female Rondonia Bushbird perching
Campina Jay perched facing away
Emperor Tamarin monkey with a moustache
Male Rondonia Warbling Antbird on a branch
Chico's Tyrannulet perching
Ocellated Crake sneaking around
Rondonia Bushbird (Clytoctantes atrogularis)
Campina Jay (Cyanocorax hafferi)
Emperor Tamarin (Saguinus imperator)
Rondonia Warbling-Antbird (Hypocnemis ochrogyna)
Chico’s Tyrannulet (Zimmerius chicomendesi)
Ocellated Crake (Micropygia schomburgkii)
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Rondonia Bushbird (Clytoctantes atrogularis)
Campina Jay (Cyanocorax hafferi)
Emperor Tamarin (Saguinus imperator)
Rondonia Warbling-Antbird (Hypocnemis ochrogyna)
Chico's Tyrannulet (Zimmerius chicomendesi)
Ocellated Crake (Micropygia schomburgkii)
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Best time of year:
May – November

15 days

Easy terrain. Challenging birding.

Mostly good. One simple hotel in Tabajara, otherwise mostly city hotels.

Starts in:
Porto Velho

Ends in:
Rio Branco or Porto Velho

Tour Overview

There is no doubt that the Amazon rainforest is the most likely area on the planet to hold new discoveries for science, proof of which came in 2013 when no fewer than 15 new bird species were described in a special edition of the Handbook of the Birds of the World. A number of those discoveries came from the extremely poorly known region of the Aripuanã river of the Southern Amazon in Brazil lying between the Madeira and Tapajós rivers. Further research in this region indicates that more discoveries are yet to be made, and bird surveys in key areas have revealed an impressive biodiversity. So naturally we decided to start offering tours to the region! Our tour to the region is headlined by the Rondonia Bushbird, a species so rare only a handful of birders have ever seen it since it was first described to science in 1986 — a mega in every sense of the word. We also target more than a half dozen other newly described species to science in addition to a strong supporting cast of regional endemics and near-endemics. This trip to the remote reaches of the southern Amazon in the vicinity of the Campos Amazônicos National Park, the Mapinguari National Park, and the bamboo-laden forests of eastern Acre offers an opportunity to see some of the least known birds of the Amazon. It is an antbird enthusiast’s dream trip, with chances for Rondonia Bushbird, Black-bellied Gnateater, White-breasted Antbird, Undulated Antshrike, Ferruginous-backed Antbird, Alta Floresta Antpitta, Banded Antbird and five newly described antbirds. Add in Blue-headed Macaw, Rufous-headed Woodpecker, Black-faced Cotinga, Bonaparte’s Parakeet, Campina Jay, Chico’s Tyrannulet, Rufous Twistwing, Acre Tody-Tyrant, White-browed Hawk, Cryptic Forest-Falcon, Buff-cheeked Tody-Flycatcher, Snow-capped Manakin, and Orange-fronted Plushcrown, and one has the makings of some of the most exciting forest birding on the planet.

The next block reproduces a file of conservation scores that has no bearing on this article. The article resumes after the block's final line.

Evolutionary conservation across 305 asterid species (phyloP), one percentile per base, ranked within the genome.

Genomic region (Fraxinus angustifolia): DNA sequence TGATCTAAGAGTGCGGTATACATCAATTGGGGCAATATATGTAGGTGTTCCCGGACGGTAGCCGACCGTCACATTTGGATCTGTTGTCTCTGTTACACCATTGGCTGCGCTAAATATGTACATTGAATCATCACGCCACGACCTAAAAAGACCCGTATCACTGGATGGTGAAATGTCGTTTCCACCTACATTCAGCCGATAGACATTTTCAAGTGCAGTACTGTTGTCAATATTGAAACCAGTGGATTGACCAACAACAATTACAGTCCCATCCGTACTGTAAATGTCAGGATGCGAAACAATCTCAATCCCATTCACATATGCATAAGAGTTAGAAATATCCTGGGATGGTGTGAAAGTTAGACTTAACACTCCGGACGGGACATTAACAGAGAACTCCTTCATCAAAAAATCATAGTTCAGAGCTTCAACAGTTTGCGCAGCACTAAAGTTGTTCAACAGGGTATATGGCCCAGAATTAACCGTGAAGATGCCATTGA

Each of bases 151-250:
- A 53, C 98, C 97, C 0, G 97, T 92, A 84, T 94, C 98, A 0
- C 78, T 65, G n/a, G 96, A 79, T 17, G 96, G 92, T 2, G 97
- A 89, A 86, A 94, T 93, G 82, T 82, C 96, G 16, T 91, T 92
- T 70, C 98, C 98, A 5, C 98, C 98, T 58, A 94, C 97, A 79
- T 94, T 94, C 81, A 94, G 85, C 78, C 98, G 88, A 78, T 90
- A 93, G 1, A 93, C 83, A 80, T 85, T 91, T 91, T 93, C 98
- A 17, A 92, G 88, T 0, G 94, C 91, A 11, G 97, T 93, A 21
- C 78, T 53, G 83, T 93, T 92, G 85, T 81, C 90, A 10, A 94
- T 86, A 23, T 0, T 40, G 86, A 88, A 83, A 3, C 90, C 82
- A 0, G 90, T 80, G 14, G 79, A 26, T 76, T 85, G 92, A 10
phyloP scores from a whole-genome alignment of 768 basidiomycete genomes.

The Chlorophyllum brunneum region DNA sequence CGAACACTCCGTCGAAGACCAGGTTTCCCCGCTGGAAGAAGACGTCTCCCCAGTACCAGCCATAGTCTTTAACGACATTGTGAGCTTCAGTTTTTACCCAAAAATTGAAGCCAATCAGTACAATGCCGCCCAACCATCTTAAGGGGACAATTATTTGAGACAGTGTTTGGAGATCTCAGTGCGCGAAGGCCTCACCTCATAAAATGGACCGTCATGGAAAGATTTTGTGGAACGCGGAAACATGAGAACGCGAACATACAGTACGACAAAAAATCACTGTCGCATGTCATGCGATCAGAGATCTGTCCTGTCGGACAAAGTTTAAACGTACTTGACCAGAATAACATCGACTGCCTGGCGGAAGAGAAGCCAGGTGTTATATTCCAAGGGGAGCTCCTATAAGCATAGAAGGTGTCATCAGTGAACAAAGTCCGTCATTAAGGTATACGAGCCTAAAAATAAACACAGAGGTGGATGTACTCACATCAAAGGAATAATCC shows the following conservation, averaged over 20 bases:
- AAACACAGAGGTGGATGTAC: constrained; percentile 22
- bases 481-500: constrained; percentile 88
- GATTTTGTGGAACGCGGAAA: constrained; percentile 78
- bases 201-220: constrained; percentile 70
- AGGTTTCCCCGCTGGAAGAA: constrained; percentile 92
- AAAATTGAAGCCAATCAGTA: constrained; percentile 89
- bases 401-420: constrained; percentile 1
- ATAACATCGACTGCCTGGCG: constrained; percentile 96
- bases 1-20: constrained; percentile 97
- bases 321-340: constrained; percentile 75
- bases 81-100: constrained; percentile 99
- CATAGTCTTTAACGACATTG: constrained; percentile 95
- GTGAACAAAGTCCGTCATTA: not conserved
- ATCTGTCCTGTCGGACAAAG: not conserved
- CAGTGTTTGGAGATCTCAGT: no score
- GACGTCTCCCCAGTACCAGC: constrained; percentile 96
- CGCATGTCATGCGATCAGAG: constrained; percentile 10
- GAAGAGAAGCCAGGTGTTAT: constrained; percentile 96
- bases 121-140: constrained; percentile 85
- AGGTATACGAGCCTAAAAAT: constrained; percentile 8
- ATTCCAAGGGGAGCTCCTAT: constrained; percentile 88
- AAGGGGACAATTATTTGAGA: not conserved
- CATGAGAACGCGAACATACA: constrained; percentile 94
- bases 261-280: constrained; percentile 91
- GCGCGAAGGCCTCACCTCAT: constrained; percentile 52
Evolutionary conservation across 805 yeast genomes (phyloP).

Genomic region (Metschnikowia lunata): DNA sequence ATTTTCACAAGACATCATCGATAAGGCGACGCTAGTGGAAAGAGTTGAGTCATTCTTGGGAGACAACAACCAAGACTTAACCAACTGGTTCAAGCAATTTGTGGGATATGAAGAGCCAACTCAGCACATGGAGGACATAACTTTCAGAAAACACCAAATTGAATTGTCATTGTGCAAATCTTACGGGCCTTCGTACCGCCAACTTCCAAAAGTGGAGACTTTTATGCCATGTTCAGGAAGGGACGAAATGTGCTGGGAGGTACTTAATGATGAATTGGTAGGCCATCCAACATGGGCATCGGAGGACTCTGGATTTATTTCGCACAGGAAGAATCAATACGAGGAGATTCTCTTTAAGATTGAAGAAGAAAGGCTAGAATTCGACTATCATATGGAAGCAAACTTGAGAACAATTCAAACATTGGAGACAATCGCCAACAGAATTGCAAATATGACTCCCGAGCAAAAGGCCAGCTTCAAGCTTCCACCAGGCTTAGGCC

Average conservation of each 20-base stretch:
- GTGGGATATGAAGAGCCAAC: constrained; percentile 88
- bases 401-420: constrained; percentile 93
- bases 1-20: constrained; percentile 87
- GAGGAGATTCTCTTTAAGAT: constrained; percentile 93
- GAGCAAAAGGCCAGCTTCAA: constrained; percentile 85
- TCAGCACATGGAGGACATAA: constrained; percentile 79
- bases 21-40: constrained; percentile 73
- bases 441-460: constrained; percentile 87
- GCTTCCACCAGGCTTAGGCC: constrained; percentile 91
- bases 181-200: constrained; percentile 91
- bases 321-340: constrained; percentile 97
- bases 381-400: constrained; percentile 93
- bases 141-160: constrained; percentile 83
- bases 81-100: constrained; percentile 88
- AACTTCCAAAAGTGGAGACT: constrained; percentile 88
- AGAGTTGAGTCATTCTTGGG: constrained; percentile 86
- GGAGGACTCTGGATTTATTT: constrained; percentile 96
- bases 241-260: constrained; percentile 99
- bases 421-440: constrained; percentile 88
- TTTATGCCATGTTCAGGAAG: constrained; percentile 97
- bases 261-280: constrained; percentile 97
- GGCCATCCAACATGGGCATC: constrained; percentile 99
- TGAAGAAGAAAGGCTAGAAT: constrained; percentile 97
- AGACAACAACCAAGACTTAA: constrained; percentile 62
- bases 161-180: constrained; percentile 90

Day 1: Arrival in Porto Velho.
Arrival in Porto Velho. You will be met at the airport for the transfer to a comfortable hotel with all modern conveniences in Porto Velho, the capital of the state of Rondônia. Depending on arrival schedules, there may be time for a bit of birding in the afternoon near Porto Velho.
Night in Porto Velho.

Day 2: Birding on west bank of the Madeira river.